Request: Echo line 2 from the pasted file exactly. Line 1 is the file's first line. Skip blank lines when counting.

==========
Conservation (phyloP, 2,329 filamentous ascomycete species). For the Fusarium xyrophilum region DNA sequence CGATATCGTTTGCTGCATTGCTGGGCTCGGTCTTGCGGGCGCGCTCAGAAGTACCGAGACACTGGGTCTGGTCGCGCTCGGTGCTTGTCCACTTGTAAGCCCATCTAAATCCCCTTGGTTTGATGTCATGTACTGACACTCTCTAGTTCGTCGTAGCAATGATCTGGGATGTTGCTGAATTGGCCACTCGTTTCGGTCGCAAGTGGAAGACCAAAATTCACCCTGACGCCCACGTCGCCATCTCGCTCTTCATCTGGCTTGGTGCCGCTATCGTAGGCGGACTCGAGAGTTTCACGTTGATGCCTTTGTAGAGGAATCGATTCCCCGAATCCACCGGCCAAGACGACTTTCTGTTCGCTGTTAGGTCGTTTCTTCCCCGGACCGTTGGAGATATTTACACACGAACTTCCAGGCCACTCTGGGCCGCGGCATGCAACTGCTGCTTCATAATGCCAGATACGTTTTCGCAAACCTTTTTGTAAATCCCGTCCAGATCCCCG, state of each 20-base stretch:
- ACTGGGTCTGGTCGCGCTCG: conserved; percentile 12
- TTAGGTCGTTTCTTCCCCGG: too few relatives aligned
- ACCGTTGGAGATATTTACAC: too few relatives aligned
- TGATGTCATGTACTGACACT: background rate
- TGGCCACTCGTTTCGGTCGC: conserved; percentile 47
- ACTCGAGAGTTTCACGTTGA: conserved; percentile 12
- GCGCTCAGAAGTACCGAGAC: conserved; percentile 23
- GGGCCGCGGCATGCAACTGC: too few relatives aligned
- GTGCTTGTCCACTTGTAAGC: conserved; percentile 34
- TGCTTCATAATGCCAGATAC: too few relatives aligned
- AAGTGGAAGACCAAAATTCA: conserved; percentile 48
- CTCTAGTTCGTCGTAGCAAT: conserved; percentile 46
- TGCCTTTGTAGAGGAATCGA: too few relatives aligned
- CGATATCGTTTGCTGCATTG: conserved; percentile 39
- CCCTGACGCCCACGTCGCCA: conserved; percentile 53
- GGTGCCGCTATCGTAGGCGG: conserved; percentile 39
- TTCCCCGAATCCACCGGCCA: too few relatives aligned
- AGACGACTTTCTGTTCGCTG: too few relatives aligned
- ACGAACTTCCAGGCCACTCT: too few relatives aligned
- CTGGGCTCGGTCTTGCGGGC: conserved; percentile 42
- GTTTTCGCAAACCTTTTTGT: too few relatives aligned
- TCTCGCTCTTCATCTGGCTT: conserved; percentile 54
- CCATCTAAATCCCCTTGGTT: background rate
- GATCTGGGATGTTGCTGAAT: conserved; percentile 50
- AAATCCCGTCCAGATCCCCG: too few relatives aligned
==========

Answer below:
- ACTGGGTCTGGTCGCGCTCG: conserved; percentile 12